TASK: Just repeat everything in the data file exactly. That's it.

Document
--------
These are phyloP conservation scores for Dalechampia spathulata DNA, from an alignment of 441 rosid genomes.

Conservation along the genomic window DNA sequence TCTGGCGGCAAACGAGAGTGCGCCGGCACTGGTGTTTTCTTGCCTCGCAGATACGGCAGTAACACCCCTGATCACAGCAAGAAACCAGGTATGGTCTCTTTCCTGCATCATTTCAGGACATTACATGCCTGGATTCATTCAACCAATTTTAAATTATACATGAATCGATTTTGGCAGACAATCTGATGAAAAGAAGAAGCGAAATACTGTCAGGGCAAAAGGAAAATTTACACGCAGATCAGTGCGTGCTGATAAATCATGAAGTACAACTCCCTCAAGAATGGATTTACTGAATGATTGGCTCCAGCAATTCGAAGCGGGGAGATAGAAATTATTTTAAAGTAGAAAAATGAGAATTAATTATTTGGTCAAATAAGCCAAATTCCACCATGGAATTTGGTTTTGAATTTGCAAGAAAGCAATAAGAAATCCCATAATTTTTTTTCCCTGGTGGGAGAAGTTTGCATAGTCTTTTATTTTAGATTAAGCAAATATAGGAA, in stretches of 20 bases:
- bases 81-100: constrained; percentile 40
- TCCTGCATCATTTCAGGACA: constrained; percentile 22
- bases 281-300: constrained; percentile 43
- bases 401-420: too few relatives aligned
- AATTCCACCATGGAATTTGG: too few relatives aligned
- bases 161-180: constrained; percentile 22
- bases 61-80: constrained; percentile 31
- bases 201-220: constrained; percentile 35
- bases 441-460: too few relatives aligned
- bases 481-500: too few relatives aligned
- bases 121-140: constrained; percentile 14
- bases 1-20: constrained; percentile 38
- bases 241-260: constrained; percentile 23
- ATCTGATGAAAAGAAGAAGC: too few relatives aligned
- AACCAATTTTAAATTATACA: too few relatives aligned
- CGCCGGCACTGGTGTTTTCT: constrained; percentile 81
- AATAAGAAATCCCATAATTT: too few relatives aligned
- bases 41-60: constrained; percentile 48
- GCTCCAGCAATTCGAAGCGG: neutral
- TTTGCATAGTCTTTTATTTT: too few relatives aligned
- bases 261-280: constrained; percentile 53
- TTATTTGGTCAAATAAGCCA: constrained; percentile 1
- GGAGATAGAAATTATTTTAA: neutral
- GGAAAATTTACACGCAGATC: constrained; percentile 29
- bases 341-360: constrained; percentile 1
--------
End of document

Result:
These are phyloP conservation scores for Dalechampia spathulata DNA, from an alignment of 441 rosid genomes.

Conservation along the genomic window DNA sequence TCTGGCGGCAAACGAGAGTGCGCCGGCACTGGTGTTTTCTTGCCTCGCAGATACGGCAGTAACACCCCTGATCACAGCAAGAAACCAGGTATGGTCTCTTTCCTGCATCATTTCAGGACATTACATGCCTGGATTCATTCAACCAATTTTAAATTATACATGAATCGATTTTGGCAGACAATCTGATGAAAAGAAGAAGCGAAATACTGTCAGGGCAAAAGGAAAATTTACACGCAGATCAGTGCGTGCTGATAAATCATGAAGTACAACTCCCTCAAGAATGGATTTACTGAATGATTGGCTCCAGCAATTCGAAGCGGGGAGATAGAAATTATTTTAAAGTAGAAAAATGAGAATTAATTATTTGGTCAAATAAGCCAAATTCCACCATGGAATTTGGTTTTGAATTTGCAAGAAAGCAATAAGAAATCCCATAATTTTTTTTCCCTGGTGGGAGAAGTTTGCATAGTCTTTTATTTTAGATTAAGCAAATATAGGAA, in stretches of 20 bases:
- bases 81-100: constrained; percentile 40
- TCCTGCATCATTTCAGGACA: constrained; percentile 22
- bases 281-300: constrained; percentile 43
- bases 401-420: too few relatives aligned
- AATTCCACCATGGAATTTGG: too few relatives aligned
- bases 161-180: constrained; percentile 22
- bases 61-80: constrained; percentile 31
- bases 201-220: constrained; percentile 35
- bases 441-460: too few relatives aligned
- bases 481-500: too few relatives aligned
- bases 121-140: constrained; percentile 14
- bases 1-20: constrained; percentile 38
- bases 241-260: constrained; percentile 23
- ATCTGATGAAAAGAAGAAGC: too few relatives aligned
- AACCAATTTTAAATTATACA: too few relatives aligned
- CGCCGGCACTGGTGTTTTCT: constrained; percentile 81
- AATAAGAAATCCCATAATTT: too few relatives aligned
- bases 41-60: constrained; percentile 48
- GCTCCAGCAATTCGAAGCGG: neutral
- TTTGCATAGTCTTTTATTTT: too few relatives aligned
- bases 261-280: constrained; percentile 53
- TTATTTGGTCAAATAAGCCA: constrained; percentile 1
- GGAGATAGAAATTATTTTAA: neutral
- GGAAAATTTACACGCAGATC: constrained; percentile 29
- bases 341-360: constrained; percentile 1